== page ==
When someone is exploring Christianity, or right after they become a Christian, they are often encouraged to read the Gospel of John. Within these pages, the life and ministry of Jesus are put on display. In 21 chapters, one can get a good grasp of who Jesus is and what exactly He came to do.

In this study, we’ll be examining the first 11 chapters, which look at the public ministry of Jesus. In it, we will see Him perform seven miracles and the stories of others come to a saving knowledge in Christ. It is our hope and prayer that though our time in this book together, those who know Christ will have their relationship strengthened, and those who are seeking, would come a point of belief in that He is who He says He is.

This guide has been specifically prepared with you in mind. It will help Life Groups grow deeper together in relationship with God and one another.

Each week, there are conversation starters to help get things rolling, followed by questions for discussion based on the text. Each week wraps up with personal applications and things to pray for to help you grow spiritually.

We realize you may not be able to get to every question. Pick the ones that would best work for your group. Obviously, you are more than welcome to pull in other resources, or highlights from the sermons each week. Our hope is that by participating in this study, you will have a firmer grasp on the Scriptures and a stronger connection with Christ.

While each of the Gospels share the view that Jesus is the promised Messiah of the Old Testament, each one takes a different approach in revealing how Jesus has come to bring about salvation. The Gospels of Matthew, Mark, and Luke are often referred to as the Synoptic Gospels, as they regularly mirror each other in their account of Jesus’ life and ministry, all telling the story of Jesus from the earth up. Yet, the Gospel of John offers a completely different perspective, telling the story from heaven down. From the get-go, John emphasizes that Jesus has been sent from God. Matthew focuses on showing Jesus is the Jewish Messiah; Mark focuses on Jesus ushering in the Kingdom of God; Luke emphasizes Jesus welcoming the outsider; and John stresses Jesus is the eternal Son of God.
The most likely author of this gospel account is the apostle John, the son of Zebedee. John would have been an eyewitness to many of the events that took place within this book, thus giving him the authority to write. John was a close friend of Jesus (John 13:32; 19:26; 20:2; 21:20). External evidence from church history also supports this claim.
Of the four Gospels written, the Gospel of John was most likely the one that was written last. The Gospel of John could have been written anytime between 55-95 A.D. It was most likely written between 70-85 A.D., considering the other letters in the New Testament written by John.
The word believe appears 98 times within the book. It never simply prescribes one to a mere intellectual assent to a fact, but calls one to experience a personal response, commitment, and trust. Throughout the Gospel, notions such as receiving (John 1:12) obeying (John 3:36) and abiding (John 15:1-10) are all connected to this belief.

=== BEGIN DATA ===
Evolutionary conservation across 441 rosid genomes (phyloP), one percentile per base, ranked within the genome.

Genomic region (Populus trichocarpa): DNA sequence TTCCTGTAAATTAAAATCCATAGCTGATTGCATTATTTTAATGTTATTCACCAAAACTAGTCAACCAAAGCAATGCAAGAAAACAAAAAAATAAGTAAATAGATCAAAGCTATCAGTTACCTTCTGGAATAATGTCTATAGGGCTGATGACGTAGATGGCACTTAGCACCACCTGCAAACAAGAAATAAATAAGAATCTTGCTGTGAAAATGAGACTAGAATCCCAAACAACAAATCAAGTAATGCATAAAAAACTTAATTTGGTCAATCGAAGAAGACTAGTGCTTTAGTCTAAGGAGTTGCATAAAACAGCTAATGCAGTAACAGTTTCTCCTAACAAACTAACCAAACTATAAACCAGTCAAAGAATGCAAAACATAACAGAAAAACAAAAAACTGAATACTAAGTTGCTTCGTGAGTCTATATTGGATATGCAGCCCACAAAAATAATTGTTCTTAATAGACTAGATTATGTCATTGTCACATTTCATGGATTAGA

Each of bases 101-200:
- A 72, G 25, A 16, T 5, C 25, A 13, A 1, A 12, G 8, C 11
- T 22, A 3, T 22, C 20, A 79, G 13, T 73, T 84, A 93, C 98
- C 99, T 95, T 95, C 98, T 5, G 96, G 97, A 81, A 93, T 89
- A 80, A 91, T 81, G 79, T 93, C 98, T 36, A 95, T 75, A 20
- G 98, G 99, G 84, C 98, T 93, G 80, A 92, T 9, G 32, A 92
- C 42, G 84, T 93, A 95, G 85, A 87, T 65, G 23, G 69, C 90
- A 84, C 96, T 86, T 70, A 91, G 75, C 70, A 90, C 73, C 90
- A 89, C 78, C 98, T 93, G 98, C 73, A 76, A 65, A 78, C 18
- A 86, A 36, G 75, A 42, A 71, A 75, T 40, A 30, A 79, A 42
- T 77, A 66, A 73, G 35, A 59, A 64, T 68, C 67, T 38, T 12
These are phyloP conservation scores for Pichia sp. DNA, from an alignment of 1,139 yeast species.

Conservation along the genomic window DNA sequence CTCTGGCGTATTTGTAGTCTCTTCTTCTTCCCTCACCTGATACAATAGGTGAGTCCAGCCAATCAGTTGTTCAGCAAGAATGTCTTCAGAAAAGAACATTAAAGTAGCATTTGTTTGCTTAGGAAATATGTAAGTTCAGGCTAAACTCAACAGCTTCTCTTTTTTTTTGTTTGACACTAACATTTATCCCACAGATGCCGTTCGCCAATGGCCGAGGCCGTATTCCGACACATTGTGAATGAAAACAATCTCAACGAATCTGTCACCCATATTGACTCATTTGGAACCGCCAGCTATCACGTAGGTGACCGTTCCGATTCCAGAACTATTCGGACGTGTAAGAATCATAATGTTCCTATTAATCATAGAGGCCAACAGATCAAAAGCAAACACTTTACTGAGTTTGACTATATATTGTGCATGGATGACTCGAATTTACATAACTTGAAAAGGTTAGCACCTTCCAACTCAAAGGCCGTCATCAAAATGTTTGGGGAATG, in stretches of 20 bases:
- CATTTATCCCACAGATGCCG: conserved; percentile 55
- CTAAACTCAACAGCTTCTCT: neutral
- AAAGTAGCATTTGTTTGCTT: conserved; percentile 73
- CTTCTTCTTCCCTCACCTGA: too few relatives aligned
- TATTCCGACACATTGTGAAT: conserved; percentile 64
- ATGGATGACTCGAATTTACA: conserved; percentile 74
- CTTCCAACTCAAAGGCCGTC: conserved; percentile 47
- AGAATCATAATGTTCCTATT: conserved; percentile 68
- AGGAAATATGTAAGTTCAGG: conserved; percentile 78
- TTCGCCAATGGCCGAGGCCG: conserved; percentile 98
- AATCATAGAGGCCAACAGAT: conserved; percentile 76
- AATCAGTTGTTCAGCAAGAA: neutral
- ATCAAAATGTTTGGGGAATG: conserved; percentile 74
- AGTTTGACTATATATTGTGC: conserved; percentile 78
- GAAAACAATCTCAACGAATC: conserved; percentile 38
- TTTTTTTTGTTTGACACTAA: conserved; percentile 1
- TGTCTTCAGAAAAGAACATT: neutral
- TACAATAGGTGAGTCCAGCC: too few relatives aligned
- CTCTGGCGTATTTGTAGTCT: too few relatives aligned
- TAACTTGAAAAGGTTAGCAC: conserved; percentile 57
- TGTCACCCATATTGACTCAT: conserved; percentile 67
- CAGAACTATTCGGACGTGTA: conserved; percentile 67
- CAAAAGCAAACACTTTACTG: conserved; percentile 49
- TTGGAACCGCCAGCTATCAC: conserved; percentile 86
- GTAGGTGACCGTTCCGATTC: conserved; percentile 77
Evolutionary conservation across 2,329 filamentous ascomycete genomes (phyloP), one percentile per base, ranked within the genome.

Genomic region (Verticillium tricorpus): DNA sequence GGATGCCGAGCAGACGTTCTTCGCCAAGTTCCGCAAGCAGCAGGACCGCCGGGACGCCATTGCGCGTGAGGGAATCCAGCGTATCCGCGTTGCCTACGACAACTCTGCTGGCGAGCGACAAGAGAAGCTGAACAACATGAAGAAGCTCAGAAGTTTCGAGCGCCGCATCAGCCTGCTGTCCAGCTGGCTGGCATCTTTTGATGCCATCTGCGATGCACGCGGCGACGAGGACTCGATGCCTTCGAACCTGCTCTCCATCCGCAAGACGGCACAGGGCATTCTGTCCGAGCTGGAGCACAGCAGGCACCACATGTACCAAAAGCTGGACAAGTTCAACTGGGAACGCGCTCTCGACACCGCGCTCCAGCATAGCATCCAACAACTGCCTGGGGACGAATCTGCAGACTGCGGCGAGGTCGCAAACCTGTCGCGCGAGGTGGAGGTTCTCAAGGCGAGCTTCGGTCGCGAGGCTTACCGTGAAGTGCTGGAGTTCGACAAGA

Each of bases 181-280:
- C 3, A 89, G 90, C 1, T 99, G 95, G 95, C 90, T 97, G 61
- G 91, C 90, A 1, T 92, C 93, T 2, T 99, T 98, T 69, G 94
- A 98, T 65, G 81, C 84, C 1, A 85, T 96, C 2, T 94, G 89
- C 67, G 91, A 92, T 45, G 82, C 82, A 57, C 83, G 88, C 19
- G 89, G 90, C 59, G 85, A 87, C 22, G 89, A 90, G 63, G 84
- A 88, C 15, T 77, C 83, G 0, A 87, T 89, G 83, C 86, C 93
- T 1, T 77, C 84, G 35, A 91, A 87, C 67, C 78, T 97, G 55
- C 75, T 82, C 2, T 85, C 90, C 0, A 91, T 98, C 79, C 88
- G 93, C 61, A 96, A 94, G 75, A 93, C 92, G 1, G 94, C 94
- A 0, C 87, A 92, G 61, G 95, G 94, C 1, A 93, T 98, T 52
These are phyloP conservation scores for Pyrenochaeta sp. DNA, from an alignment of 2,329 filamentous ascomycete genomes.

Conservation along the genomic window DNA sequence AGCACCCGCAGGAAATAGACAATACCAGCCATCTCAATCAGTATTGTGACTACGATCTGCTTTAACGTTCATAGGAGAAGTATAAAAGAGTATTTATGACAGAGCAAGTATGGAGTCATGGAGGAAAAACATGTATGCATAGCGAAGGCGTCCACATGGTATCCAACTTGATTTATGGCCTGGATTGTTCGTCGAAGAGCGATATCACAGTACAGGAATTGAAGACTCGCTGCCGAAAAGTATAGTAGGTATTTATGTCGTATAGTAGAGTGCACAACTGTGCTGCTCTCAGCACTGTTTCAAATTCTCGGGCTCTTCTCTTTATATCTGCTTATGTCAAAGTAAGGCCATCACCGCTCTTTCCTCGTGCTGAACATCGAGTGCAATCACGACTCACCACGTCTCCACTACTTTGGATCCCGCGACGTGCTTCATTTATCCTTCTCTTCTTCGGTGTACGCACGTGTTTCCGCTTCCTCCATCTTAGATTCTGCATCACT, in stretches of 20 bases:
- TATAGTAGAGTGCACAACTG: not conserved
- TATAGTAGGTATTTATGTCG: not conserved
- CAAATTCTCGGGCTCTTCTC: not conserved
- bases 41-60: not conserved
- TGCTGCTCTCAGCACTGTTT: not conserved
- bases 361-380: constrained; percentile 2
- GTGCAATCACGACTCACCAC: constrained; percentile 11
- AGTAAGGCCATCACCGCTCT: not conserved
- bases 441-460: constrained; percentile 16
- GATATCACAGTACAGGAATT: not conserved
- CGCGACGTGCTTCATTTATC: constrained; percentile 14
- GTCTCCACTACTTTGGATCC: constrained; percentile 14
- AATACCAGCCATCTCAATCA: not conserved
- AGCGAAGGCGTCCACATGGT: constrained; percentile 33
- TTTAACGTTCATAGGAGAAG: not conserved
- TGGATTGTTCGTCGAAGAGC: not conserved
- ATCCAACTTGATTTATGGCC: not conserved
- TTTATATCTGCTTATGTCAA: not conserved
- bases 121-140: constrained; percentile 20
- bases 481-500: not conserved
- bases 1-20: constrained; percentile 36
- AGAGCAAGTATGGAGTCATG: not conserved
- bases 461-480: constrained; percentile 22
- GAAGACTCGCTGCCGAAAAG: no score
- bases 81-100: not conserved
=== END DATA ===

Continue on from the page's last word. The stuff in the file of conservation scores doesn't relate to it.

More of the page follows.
While the synoptic Gospels refer to the miracles of Jesus as such, John describes them as signs. John is driving home the point that when we see Jesus perform a “sign” or “miracle”, the purpose is to point us to something much greater. These accounts are included to encourage us to look past what is on the surface and see what it says about the person of Jesus.

Eternal Life
Littered throughout the entire Gospel, Jesus is pictured as the one who brings about eternal life for all those who believe in Him. See 1:4; 3:15–16, 36; 4:14, 36; 5:24, 26, 39–40; 6:27, 33, 35, 40, 47–48, 51, 53–54, 68; 8:12; 10:10, 25, 28; 11:25; 12:25, 50; 14:6; 17:2–3; 20:31.

“I Am” Statements
See 4:26; 6:20; 8:24, 28; 13:19; 18:5, 6, 8.

In the Synoptic Gospels (Matthew, Mark, and Luke), you often see Jesus referring to and teaching about the Kingdom of God. Yet, within the Gospel of John, the teachings of Jesus that are most emphasized are those where He is speaking about Himself. John is disclosing Jesus’ true identity with wonderful imagery to incite a response from the hearer (and reader). This finds its pinnacle in John 8, when Jesus simply states, “I am”–communicating His divine nature, as God has previously described Himself (such as in Exodus 3:13-14).

Purpose of John
Fortunately for us, John leaves no doubt about the intention of his writing. He simply states that the purpose for his writing is that you may believe (John 20:30-31). The Gospel of John captures the life, teaching, and ministry of Jesus to bring the reader to a point of salvific belief in Jesus.


I. Prologue (1:1-18).

II. Jesus discloses Himself as the Messiah in word and deed (1:19-12:50).

a. The initial call of the disciples and John the Baptist’s ministry (1:19-2:11).

b. Jesus begins His ministry in Jerusalem, Judea, Samaria, and to Gentiles (2:12-4:45).

c. Opposition towards Jesus, His ministry, and miracles (5:1-7:52).

d. Opposition grows and confrontation climaxes (8:12-10:42).

e. Passover and new life (11-12:19).

f. The rejection of Jesus by the Jews (12:20-50).
III. Jesus’ passion and final words. Jesus discloses Himself as the Messiah in the cross and exaltation (13-20).

a. Jesus’ final hours and instructions (13-16).

b. Jesus’ high priestly prayer (17).

c. The betrayal, arrest, trial, death, and burial of Jesus (18-19).

d. The resurrection of Jesus and commissioning of the disciples (20:1-29).

e. The reason and purpose of the Gospel of John (20:30-31).

IV. Epilogue (21)

a. The call on Peter and John’s lives (21).


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